Evaluation of the transdermal absorption of NOB/PBS and NOB/CAGE. Thawed porcine skin without any adipose tissue was fixed with a FDC and 300 μL of 2 mg/mL NOB/PBS or NOB/CAGE were added to the donor of the FDC and incubated for 24 h at 37 °C. After incubation, tape stripping was performed using ten tapes to get parts of the SC (SC1, SC 2–5, and SC 6–10). The remaining epidermis was scraped with a razor and separated from the dermis. The amount of NOB in the SC, epidermis, dermis, and acceptor was quantitatively determined by HPLC as described in Section 2.1.2. Each column represents the mean ± S.D. (n = 3). For each fraction, NOB/PBS and NOB/CAGE were compared using the unpaired t test. *And **indicate significant differences (*P < 0.05, **P < 0.01).

Effect of the NOB concentration in PBS or CAGE on the transdermal absorption

Subsequently, to evaluate in more detail the permeation mechanism of NOB in PBS or CAGE, further transdermal tests were conducted using varied concentrations of NOB in the samples (Fig. 4). For NOB/PBS, there were no significant differences in the amount of NOB detected in the acceptor even if the concentrations were increased. However, for NOB/CAGE, as the NOB concentration increased from 1 to 5 mg/mL, the delivered amount of NOB tended to increase; while interestingly from 5 to 10 mg/mL, the delivered amount of NOB significantly decreased (*P < 0.05 or **P < 0.01) (Fig. 4a). In addition, the amount of NOB detected in SC-1 was increased in a concentration-dependent manner in NOB/CAGE (Fig. 4b). One explanation for this phenomenon is that when there is a high concentration of NOB in CAGE, the NOB may crystalize on the skin surface because water that comes out from the skin interrupts the interaction between NOB and CAGE. Therefore, to investigate this concern, the NOB/CAGE samples (7 mg/mL) before and after incubation were collected and observed using microscopy with a polarization lens. White light emitted from NOB crystals was observed in the sample after incubation, whereas none was observed in the sample before incubation (Fig. 4c). As mentioned above, the solubility of NOB in CAGE was 7.2 mg/mL (Table 1), and at or over this concentration, dissociation of the hydrogen bonds between NOB and CAGE could easily occur. In addition, because of the moisture that came out from the skin, the nucleation and crystal growth of NOB could also occur during incubation, and consequently a decrease in the amount of NOB might be observed. A concentration of <5 mg/mL of NOB in NOB/CAGE was considered to be suitable for further studies.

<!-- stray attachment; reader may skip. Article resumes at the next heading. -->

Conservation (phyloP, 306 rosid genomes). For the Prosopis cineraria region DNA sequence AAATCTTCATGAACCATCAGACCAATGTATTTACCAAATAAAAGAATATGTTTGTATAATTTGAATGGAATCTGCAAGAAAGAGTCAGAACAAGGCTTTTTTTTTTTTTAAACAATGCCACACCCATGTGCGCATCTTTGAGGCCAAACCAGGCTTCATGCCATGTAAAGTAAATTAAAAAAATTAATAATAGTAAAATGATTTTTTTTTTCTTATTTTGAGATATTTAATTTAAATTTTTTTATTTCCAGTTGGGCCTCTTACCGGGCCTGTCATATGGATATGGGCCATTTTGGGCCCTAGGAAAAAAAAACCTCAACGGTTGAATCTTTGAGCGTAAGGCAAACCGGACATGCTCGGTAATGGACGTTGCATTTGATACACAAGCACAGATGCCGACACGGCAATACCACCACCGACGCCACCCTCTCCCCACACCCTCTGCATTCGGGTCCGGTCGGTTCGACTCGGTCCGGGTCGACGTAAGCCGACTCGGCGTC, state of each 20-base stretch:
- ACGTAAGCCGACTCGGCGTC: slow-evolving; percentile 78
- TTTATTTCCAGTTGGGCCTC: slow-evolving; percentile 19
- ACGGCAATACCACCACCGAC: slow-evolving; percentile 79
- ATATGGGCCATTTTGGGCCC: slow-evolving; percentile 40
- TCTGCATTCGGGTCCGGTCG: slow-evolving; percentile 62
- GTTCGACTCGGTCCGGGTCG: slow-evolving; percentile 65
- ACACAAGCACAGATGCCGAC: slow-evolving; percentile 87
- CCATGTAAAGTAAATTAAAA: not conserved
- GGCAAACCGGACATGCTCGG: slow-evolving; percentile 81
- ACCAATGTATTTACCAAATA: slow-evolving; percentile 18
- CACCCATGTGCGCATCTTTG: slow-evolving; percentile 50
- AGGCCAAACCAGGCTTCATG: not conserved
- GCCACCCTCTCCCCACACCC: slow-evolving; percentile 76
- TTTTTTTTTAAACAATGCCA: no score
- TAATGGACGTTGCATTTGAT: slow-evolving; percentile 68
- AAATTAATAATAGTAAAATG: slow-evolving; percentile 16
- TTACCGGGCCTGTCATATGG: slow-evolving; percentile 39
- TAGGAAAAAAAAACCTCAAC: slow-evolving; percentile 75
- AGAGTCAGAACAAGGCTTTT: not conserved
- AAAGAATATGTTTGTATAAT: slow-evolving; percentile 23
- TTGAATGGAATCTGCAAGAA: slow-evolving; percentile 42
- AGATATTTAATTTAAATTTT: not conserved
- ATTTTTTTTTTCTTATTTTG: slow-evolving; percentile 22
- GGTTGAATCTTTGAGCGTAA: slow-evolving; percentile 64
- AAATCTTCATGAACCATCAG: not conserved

Figure 4
figure 4

Effect of the NOB concentration in CAGE on the NOB permeation from the skin. (a) The amount of NOB detected in the acceptor for each concentration of NOB/PBS and NOB/CAGE. (b) The amount of NOB detected in the SC-1 fraction for each concentration of NOB/CAGE. c) The images of a donor sample of 7 mg/mL NOB/CAGE in FDC after 24 h incubation taken by a camera (left) and by a polarization microscope (right). For both a) and b), each column represents the mean ± S.D. (n = 3). The inter-group comparison was carried out using the non-repeated measures ANOVA followed by the Bonferroni test. *and **Indicate a significant difference (*P < 0.05, **P < 0.01) compared with (a) 5 mg/mL NOB/CAGE or (b) 5 mg/mL NOB/CAGE.

NOB permeation with different solvents